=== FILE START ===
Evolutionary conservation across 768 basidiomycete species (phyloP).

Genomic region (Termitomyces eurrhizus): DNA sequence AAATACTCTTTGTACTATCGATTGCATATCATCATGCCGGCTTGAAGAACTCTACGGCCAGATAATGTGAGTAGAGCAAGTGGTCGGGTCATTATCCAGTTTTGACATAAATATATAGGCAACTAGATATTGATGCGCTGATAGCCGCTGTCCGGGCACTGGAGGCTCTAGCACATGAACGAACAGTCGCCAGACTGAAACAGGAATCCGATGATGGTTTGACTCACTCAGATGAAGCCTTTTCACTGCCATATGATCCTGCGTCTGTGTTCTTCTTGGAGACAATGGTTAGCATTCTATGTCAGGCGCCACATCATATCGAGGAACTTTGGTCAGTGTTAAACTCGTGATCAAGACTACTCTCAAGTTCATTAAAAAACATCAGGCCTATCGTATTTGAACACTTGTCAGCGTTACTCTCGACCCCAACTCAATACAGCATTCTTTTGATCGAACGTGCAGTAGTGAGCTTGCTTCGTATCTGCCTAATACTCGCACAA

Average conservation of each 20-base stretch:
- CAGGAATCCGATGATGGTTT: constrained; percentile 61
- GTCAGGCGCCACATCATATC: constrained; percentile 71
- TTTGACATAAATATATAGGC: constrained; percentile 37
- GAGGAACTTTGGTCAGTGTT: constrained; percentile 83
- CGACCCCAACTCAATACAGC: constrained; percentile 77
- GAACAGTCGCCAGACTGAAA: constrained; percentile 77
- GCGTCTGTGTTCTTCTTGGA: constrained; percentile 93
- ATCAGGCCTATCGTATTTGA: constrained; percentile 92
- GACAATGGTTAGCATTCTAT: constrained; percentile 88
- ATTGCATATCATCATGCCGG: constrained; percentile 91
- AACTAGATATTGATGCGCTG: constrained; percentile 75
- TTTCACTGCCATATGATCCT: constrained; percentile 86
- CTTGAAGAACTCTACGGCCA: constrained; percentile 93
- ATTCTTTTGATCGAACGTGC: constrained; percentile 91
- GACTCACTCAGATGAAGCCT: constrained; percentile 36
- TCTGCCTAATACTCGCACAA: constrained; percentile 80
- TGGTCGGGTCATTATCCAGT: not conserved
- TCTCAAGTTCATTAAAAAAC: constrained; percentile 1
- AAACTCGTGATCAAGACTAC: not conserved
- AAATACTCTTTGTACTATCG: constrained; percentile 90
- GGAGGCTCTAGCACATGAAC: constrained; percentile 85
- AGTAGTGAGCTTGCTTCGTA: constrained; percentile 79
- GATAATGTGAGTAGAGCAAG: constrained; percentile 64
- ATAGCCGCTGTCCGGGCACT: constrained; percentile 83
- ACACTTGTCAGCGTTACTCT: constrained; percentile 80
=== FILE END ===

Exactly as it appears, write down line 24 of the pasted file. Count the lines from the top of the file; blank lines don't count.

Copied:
- GGAGGCTCTAGCACATGAAC: constrained; percentile 85